Monday, March 5, 2012

Review: The Broken Road by B R Collins

The Broken Road by B R Collins (February 2012, Bloomsbury Publishing PLC, ISBN: 1408806495)

Notes: The following review is written by Amanda Gillies who reviews crime fiction on my Euro Crime website. You can read her crime reviews here and her YA reviews here.

Review: This is a heart-breakingly beautiful story that leaves you with tears in your eyes.

This latest book by B R Collins touches on the very moving topic of the Children’s Crusades that took place some 800 years ago, after the failure of the Fourth Crusade to liberate Jerusalem from the Infidel and return it to Christian rule. Two separate groups of children started marching at this time – one from France and another from Germany – determined to win the day with their purity and innocence. Both of these Children's Crusades are shrouded in mystery and tragedy. It is moving to see such young people convinced that they can succeed where the adults have failed before them.

The Broken Road concerns the German crusade and starts when Nick, a charismatic but flawed young peasant lad, enters Cologne and preaches in the cathedral. It isn't long before huge crowds of teenagers and young adults are flocking after him and they start out on their way south. The story is told from the viewpoint of Rufus, a young red-haired boy who is won over by Nick’s passionate words and decides to join the crusade. Evading his furious father, who is devastated and adamant that his only son won't go, Nick sets out, firm in his belief that he is doing what God wants. The most moving aspect of the book is that God is a central character. Or, rather, Rufus's comments and pleading prayers to God are central to his thoughts. He seems to yearn for a more personal relationship with God, doubts God's feeling towards him but has no doubt at all that God is real and watching him. Nick could very well be a young person in today's society, confused and anxious to do what is right, questioning his motives for his actions and asking for confirmation that he is accepted and loved by God in the place of his biological father who, he believes, doesn’t love him.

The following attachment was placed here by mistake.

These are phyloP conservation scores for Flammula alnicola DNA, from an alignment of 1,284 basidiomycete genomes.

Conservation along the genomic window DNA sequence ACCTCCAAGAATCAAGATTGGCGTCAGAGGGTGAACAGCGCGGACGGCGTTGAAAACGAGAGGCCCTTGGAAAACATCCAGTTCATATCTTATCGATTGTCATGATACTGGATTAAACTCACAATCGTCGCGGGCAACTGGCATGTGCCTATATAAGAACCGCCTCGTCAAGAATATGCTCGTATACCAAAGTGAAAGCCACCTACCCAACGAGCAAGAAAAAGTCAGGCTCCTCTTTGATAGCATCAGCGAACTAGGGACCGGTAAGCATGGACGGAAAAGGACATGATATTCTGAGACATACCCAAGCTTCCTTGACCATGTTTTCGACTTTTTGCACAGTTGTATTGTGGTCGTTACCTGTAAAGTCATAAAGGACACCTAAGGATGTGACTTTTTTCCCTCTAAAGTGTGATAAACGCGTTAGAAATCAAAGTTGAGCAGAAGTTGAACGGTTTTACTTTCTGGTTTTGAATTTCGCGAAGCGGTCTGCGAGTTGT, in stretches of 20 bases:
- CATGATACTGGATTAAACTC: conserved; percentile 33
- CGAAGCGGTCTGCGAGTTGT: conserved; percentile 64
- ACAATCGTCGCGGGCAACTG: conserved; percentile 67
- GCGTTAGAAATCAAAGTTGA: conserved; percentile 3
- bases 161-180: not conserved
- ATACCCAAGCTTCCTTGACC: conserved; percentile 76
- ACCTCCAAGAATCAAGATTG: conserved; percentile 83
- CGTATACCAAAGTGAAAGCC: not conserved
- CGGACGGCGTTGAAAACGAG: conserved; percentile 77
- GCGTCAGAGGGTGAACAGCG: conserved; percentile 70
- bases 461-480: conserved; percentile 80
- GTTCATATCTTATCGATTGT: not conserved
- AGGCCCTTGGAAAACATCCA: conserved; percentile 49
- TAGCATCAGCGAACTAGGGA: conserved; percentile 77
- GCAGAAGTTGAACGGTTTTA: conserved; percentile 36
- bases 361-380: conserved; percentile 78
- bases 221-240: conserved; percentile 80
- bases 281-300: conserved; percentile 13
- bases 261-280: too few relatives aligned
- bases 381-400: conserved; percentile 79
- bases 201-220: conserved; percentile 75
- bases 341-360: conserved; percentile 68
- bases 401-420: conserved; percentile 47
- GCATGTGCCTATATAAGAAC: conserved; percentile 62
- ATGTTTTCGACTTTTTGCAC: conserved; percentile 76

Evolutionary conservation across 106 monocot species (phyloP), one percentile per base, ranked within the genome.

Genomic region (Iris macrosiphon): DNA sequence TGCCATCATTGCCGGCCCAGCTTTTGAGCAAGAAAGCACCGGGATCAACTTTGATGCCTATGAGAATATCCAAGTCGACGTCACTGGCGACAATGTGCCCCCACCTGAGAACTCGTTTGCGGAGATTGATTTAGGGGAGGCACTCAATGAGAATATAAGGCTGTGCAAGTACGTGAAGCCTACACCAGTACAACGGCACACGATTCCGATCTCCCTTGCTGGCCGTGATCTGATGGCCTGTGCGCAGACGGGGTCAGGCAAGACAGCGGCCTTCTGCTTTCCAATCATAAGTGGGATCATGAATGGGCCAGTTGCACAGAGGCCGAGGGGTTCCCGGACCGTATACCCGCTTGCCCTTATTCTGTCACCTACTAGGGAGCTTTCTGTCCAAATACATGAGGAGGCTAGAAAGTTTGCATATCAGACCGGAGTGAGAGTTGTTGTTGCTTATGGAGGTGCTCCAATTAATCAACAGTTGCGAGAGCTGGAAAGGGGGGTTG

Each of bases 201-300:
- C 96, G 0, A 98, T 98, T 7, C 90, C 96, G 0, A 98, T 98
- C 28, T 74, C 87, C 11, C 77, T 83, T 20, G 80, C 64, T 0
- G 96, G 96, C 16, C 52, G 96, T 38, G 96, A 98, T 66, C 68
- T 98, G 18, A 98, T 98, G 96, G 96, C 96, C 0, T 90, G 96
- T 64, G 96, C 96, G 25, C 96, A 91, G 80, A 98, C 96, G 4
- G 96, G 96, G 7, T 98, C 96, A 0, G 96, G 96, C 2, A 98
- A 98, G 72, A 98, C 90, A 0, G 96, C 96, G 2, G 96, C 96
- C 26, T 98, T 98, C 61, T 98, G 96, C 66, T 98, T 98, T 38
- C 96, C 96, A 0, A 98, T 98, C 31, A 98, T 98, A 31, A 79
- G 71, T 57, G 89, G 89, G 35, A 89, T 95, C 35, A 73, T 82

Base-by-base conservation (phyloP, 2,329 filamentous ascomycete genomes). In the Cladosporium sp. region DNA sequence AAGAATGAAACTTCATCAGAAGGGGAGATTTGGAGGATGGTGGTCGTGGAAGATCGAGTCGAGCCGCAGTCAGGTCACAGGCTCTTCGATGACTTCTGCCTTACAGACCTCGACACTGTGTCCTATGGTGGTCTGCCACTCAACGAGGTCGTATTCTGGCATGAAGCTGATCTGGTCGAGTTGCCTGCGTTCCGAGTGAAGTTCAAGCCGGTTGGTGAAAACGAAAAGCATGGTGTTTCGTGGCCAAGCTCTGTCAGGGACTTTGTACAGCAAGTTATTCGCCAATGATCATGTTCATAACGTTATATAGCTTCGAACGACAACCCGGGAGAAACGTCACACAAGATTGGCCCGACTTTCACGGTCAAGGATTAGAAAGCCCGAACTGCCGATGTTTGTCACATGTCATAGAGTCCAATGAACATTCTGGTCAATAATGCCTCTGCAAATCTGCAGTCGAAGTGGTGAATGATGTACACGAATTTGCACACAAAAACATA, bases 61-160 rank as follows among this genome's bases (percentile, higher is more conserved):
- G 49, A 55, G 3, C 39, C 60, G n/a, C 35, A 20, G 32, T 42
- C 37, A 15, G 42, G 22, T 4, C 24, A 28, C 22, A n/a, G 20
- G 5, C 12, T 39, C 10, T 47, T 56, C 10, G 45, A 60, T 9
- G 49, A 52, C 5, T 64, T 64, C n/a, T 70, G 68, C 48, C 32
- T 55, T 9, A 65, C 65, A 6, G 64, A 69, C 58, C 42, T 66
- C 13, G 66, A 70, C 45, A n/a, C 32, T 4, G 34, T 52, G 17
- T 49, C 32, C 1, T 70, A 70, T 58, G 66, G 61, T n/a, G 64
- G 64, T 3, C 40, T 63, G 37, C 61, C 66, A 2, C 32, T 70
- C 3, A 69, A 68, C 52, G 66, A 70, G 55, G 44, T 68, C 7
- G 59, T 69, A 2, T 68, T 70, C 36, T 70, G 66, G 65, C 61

The crusade ends in tragedy, as we know before we even start to read the story, but the end of The Broken Road will have you weeping. The characters are so real and contemporary that the book could almost have a modern setting and be dealing with modern issues.

Absolutely fantastic and very highly recommended.

Amanda Gillies

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